apparition - quotes and descriptions to inspire creative writing
The apparition came as an ambassador for a God far away, she came to speak of the pain he could not articulate, to break him out of his coma. For too long the suffering of the world had locked him inside this prison and a resurgence of love was our only hope. There was no joy in her voice, nor a suggestion of a smile, only the seriousness of a doctor who has come to visit the terminally ill. She said to take that love we say we have for our God who is love, and use it to heal each other and the Earth. Then she left.
The apparition was no more than a distortion of the light, a human cut out of colours that weren't right. Where it moved the things behind it appeared bowed, as if looked at through a mild fish-eye lens. Then as quickly as it came, it left, without leaving so much as a foot impression in the fall mud.
I think of ghosts as frightening, menacing. The apparition that day wasn't either. It was a small child, a boy I think, dressed as if off to Sunday worship. At first I thought him my neighbour's child and raised my hand in greeting, but when he turned his face wasn't familiar at all. He looked at me as I were a favourite uncle carrying a fresh loaf of bread, still warm from the bakers. His mouth formed the briefest of smiles before he was gone. I wish for the sake of my mind there was a rational explanation, such as tree cover or somewhere to hide, but the child was in the middle of the town square with nowhere to go...
I'll never know if it was simply the heat, a capricious desert sun, or if she was really there. Her form shimmered and waved, but then everything did that day with every lick of moisture in the ground being sent skyward. She walked like she were painted onto the horizon with a fine brush, the artist constantly touching up and making alterations.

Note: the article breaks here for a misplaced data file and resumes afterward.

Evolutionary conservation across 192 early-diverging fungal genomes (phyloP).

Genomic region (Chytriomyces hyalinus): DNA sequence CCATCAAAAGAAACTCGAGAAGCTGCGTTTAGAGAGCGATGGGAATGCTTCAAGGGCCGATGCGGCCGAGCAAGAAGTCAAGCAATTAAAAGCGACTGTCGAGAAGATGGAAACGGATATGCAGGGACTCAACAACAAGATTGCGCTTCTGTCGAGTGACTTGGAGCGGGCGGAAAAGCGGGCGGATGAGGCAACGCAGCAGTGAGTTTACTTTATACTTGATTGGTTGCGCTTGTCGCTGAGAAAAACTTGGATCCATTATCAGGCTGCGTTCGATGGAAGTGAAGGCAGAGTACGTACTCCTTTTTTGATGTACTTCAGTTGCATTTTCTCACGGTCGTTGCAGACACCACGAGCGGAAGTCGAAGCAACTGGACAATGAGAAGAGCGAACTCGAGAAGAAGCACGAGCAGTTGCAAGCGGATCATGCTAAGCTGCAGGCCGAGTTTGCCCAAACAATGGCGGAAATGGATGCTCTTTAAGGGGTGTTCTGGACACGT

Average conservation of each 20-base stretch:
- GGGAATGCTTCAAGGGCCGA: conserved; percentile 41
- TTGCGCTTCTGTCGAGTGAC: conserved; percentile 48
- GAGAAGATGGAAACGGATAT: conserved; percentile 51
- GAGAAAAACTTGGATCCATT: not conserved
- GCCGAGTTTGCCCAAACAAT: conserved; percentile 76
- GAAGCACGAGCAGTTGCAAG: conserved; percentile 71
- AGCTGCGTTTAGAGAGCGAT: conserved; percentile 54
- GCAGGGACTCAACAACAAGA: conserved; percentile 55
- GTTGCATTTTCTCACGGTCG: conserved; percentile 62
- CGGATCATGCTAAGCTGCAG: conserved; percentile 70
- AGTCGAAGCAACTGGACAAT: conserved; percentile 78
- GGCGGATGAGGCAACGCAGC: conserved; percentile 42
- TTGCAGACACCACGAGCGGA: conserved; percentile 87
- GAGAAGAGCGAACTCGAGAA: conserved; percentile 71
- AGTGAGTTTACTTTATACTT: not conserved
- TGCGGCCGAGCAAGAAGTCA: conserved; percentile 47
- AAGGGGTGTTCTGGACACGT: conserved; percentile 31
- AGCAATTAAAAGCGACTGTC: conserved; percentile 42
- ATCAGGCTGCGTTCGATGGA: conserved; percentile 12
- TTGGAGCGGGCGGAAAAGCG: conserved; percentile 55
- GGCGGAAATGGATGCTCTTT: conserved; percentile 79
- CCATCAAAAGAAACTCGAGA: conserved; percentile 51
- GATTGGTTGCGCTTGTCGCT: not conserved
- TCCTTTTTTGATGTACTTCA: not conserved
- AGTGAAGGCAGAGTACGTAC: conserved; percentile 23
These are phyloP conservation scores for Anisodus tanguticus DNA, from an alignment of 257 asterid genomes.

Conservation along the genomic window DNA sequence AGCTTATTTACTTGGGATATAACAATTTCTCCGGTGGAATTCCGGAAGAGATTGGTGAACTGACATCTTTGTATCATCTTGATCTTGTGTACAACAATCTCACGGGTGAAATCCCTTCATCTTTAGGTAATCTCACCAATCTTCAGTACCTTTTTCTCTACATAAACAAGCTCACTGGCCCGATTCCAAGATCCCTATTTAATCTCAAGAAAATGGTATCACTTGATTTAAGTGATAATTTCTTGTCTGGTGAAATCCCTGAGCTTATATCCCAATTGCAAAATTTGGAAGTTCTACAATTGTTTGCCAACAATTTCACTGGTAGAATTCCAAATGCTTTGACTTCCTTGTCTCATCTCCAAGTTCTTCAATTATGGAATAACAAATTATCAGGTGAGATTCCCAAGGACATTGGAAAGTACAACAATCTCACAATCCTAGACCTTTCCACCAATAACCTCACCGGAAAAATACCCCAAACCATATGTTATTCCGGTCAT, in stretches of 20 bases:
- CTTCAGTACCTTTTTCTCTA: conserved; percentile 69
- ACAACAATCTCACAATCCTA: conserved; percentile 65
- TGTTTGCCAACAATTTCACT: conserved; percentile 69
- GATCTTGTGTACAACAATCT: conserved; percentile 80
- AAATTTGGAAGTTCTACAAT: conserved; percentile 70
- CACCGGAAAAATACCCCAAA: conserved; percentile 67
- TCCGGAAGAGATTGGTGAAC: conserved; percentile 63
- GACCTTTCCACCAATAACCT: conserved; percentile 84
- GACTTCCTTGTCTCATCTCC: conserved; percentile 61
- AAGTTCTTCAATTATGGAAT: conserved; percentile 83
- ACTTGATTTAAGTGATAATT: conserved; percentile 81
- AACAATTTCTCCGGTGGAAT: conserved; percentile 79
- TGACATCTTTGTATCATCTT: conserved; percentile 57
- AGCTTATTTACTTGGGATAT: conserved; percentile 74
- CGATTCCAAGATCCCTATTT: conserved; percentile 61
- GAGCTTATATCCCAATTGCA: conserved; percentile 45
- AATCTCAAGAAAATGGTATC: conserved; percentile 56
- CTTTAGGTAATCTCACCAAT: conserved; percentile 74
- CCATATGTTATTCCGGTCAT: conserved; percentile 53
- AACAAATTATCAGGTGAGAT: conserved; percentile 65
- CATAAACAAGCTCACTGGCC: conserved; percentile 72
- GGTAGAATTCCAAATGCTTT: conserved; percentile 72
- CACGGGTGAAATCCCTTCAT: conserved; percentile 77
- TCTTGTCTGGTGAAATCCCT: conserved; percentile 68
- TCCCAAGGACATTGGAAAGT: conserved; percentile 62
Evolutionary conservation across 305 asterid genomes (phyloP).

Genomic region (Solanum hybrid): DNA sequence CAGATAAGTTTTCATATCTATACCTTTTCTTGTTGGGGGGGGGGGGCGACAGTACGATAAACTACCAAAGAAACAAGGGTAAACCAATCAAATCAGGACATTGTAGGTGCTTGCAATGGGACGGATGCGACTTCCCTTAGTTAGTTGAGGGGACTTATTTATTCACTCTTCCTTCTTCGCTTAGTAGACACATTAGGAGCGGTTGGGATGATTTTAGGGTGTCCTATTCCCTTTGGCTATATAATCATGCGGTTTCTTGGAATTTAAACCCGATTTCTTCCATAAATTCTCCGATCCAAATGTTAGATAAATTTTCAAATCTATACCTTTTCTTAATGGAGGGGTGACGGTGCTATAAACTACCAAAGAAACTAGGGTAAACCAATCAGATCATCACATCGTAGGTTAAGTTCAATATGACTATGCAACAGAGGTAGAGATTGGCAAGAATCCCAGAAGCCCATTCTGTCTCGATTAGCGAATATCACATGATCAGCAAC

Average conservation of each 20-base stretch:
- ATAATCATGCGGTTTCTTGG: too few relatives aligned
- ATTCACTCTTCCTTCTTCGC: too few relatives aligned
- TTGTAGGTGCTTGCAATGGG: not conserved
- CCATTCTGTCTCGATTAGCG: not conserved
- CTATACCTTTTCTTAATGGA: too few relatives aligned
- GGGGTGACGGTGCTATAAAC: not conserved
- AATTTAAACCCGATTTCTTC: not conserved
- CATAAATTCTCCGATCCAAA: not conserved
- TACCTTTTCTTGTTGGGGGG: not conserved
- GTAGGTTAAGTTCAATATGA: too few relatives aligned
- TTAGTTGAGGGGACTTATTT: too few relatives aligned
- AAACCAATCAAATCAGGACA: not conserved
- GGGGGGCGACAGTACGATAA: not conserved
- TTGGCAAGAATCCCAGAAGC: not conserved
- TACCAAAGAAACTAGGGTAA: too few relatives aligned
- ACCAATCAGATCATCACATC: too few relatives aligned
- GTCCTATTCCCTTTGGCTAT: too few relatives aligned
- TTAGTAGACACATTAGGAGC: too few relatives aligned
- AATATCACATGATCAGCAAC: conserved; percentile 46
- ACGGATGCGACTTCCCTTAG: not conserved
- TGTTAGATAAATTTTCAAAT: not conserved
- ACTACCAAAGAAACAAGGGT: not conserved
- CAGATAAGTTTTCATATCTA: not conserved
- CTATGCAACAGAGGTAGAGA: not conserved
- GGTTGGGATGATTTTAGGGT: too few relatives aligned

Leaving the professor busied by candle light at the desk in the main room, Dick Colton cautiously tiptoed up the stairs. At the top he stopped dead. From an open door at the end of the hall issued a shaft of light. In the soft glow stood a girl. Her face was toward Colton. Her eyes met his, but un-seeingly, for he was in the shadow, and her vision was dazzled by the light she had just made. Her face was softly flushed with sleep and her dark eyes were liquid under the heavy lids. She was dressed in some filmy, fluffy garment, the like of which Colton did not know existed. Nor had he realised that such creatures as this girl who had so suddenly stepped into his world, existed. He held his breath lest the sweetest, softest, most radiant vision that had ever met his eyes,
Where an instant before there was no-one at all now stood a girl, no more than seventeen and as fresh as a rain-drop. She stood in flowing white linens that no money can buy anymore. Despite the fact that she must have trekked through the bush to get to that spot there wasn't any dirt on her. She stood barefooted in the mid-morning sun, almost translucent. Then she pointed across the river to the far bank. I followed her gesture and there in the reeds was a boat. It was our way out of here, I turned to thank her and where she had been there was no trace of a person. I hurried to the spot she had stood on and the grass was not even pressed down.
At the tree-line a woman appeared and vanished like a coin in a magic trick, there one moment, gone the next. She wasn't ghostly, not transparent in any way or frightening. She wasn't one of the many ghouls that haunt this parish. I can only think her some kind of apparition, for nobody of her description lives within fifty miles of this point. She was dark, her skin as brown as the acorns in the trees, and she was dressed in a plain cotton smock more suitable for nightwear. We roused the sergeant, sent in the tracker dogs, but nothing. Whoever she was she left no scent or prints of any kind; now the vicar is all set to perform an exorcism on the trees themselves.
Tom held his hand out toward the stranger, a gesture of friendship he made as easily as breathing. The man paused before reciprocating, holding out his waxy fingers, so pale in the moonlight. He nodded his head so far forward his face disappeared behind the brim of his top hat. As Tom's hand closed around the strangers he felt a small buzzing sensation, like a thousand electric ants on his palm. Before he could withdraw the stranger was gone, not walked away, but vanished, leaving his fingers to close around nothing at all.
Everyone says she was never real, that a knock on the head can do strange things to a person, but I know what I saw. When my eyes opened she was there, everything behind her a blur. Her voice was clear, her tone soft, as she urged me to stay with her. I still recall her face, eyes as blue as the sky that fateful day, skin as white as the clouds and hair the same hue as the bark of the woodland trees. Where her fingers fell, love soaked in, and though that makes no sense at all it's true. It's like she'd distilled it, purified it and it let flow right from her skin to mine.